When 1.9.0 will be released?

Hi, does someone know when the 1.9.0 will be released?

sayoyo Sayoyo wrote:

Hi, does someone know when the 1.9.0 will be released?

Traditionally, these sorts of things are xmas presents.

Regards,

On Nov 29, 2007 11:45 PM, Bil K. [email protected] wrote:

sayoyo Sayoyo wrote:

Hi, does someone know when the 1.9.0 will be released?

Traditionally, these sorts of things are xmas presents.

Regards,

Bil K.
http://fun3d.larc.nasa.gov

And this Christmas we will get not Ruby 2.0, but Ruby 1.9.1 which will
be the stable release of the 1.9 stream. Future changes to the 1.9
stream will be bug fixing and performance tuning. Any new experimental
features past 1.9 would then go into a new 2.0 stream.

Matz and the core team recently changed the release numbering scheme
which got quite a bit of discussion on ruby-core.


Rick DeNatale

My blog on Ruby
http://talklikeaduck.denhaven2.com/

Hi –

On Fri, 30 Nov 2007, Rick DeNatale wrote:

And this Christmas we will get not Ruby 2.0, but Ruby 1.9.1 which will
be the stable release of the 1.9 stream.

I’m not sure how stable, though. Matz said at RubyConf that it would
come out at Christmas but probably not be as stable as he had hoped.
I think it will be feature-frozen, though, or nearly so.

David

On Nov 30, 2007 8:18 AM, David A. Black [email protected] wrote:

Regards,

Bil K.
http://fun3d.larc.nasa.gov

And this Christmas we will get not Ruby 2.0, but Ruby 1.9.1 which will
be the stable release of the 1.9 stream.

I’m not sure how stable, though. Matz said at RubyConf that it would
come out at Christmas but probably not be as stable as he had hoped.
I think it will be feature-frozen, though, or nearly so.

That’s how I interpret stable.

The idea is that at Christmas the definition of 1.9 will be frozen,
and folks will be encouraged to start porting to it, no more moving
target.

Although stable it might not yet be considered production quality,
which will happen over time.


Rick DeNatale

My blog on Ruby
http://talklikeaduck.denhaven2.com/

Hi –

On Fri, 30 Nov 2007, Rick DeNatale wrote:

I think it will be feature-frozen, though, or nearly so.

That’s how I interpret stable.

My interpretation was with respect to the running of the thing itself
– I think what you’re calling not production-ready. Anyway, whatever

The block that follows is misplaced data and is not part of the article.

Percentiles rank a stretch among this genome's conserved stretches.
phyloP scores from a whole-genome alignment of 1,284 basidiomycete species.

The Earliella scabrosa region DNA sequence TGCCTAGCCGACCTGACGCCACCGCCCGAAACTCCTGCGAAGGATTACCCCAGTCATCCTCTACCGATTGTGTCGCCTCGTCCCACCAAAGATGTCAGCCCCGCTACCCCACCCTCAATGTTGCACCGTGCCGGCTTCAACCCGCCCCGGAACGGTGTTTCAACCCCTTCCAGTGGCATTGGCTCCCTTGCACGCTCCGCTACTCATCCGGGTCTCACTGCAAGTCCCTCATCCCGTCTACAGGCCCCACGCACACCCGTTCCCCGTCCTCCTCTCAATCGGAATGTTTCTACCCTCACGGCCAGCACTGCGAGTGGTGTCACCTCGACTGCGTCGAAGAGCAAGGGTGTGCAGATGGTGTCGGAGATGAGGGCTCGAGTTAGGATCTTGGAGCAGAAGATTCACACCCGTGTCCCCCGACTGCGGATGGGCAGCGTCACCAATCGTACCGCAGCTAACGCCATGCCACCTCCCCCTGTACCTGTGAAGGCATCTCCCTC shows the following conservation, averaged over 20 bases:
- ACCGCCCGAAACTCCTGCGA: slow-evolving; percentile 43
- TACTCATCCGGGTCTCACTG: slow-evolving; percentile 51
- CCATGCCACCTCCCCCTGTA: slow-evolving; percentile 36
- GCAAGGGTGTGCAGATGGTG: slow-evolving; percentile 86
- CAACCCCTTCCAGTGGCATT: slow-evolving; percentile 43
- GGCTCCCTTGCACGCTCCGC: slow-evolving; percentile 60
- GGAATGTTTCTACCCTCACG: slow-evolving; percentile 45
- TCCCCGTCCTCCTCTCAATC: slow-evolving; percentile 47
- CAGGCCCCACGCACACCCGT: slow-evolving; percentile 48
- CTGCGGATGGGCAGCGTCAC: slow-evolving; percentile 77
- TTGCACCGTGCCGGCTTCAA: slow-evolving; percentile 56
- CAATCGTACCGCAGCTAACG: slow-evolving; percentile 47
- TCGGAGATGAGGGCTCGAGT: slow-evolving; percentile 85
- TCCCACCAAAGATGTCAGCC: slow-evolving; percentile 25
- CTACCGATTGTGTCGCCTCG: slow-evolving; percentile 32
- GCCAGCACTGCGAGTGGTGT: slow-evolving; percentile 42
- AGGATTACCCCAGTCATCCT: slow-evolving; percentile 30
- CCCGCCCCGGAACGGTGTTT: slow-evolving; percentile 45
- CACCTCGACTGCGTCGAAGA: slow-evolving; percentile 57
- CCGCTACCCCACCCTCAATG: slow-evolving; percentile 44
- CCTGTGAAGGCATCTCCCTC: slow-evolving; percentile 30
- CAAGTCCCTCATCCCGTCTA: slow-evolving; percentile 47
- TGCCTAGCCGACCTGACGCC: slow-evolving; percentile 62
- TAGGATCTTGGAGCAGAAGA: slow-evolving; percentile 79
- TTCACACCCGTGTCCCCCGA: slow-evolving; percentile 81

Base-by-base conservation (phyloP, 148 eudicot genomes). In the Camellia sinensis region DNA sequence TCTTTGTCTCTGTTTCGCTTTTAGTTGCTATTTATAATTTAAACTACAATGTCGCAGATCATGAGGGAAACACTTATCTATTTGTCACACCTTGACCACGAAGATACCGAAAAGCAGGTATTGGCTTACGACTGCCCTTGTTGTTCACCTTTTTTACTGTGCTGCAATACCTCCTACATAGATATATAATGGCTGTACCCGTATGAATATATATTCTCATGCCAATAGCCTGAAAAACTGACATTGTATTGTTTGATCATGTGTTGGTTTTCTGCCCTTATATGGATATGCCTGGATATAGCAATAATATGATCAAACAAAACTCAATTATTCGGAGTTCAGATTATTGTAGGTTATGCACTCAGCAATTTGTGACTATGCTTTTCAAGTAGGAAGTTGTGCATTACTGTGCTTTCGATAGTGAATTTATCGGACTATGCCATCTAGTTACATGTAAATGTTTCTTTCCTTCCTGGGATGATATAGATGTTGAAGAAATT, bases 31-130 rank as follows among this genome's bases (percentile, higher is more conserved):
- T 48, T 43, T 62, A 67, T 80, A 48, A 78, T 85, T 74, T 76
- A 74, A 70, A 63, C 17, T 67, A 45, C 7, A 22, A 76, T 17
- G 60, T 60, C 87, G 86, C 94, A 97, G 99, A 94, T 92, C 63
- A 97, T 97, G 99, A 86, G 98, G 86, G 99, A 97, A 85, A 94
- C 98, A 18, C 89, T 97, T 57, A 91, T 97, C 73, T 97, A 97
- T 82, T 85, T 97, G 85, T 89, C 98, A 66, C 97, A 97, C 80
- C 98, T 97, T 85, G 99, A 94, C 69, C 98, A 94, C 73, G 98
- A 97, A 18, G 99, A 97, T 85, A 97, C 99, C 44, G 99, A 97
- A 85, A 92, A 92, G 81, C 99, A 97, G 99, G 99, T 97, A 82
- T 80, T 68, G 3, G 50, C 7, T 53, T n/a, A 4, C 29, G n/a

the terminology, the signal from Matz seemed to be that 1.9.1 was the
way of the future, but that its release should not be taken as a sign
to abandon 1.8, which he still considers the stable (or robust, or
production-ready) version. But we’ll see – there’s still more than
three weeks before Christmas :slight_smile:

David

On Dec 1, 2007, at 2:38 AM, David A. Black wrote:

sayoyo Sayoyo wrote:
which will
the terminology, the signal from Matz seemed to be that 1.9.1 was the
way of the future, but that its release should not be taken as a sign
to abandon 1.8, which he still considers the stable (or robust, or
production-ready) version. But we’ll see – there’s still more than
three weeks before Christmas :slight_smile:

David

It’s good to know that 1.8.x is not being abandoned outright. I’d be
shocked if it were.
There is so much code out there now that is totally dependent upon
it, and more importantly, from the general sense I’ve gotten from the
occasional 1.9 posts here, there are a lot of changes in 1.9 that
will take some time to get familiar with.
No big deal, but I’d like to wait until there are some published
books before considering spending time on learning 1.9
Any word on the unicode support in 1.9? Or is that still scheduled as
a 2.x feature?

John J. wrote:

Any word on the unicode support in 1.9? Or is that still scheduled as a
2.x feature?

It’s in, and changes many methods of String in breaking ways since they
work with characters instead of bytes now. That will probably be the
largest change any library or app needs to make to upgrade.

  • Charlie

On Nov 30, 2007, at 7:30 AM, Rick DeNatale wrote:

come out at Christmas but probably not be as stable as he had hoped.


Rick DeNatale

My blog on Ruby
http://talklikeaduck.denhaven2.com/

How rough is it ?

Unicode support is pretty convenient and useful working with OS X,
since Cocoa’s NSString class is natively Unicode.

Where is Unicode not convenient really? Seriously, it was conceived in
'91
or so to fill a genuine need, it is about time.

I know it is not perfect (I have understood there are at least some
issues
with supporting the asian character sets well) but it is a definite step
forwards.

On Dec 1, 2007, at 2:51 PM, Charles Oliver N. wrote:

John J. wrote:

Any word on the unicode support in 1.9? Or is that still scheduled
as a 2.x feature?

It’s in, and changes many methods of String in breaking ways since
they work with characters instead of bytes now. That will probably
be the largest change any library or app needs to make to upgrade.

  • Charlie

Excellent news!
Then I’m eager and ready to jump into it any time!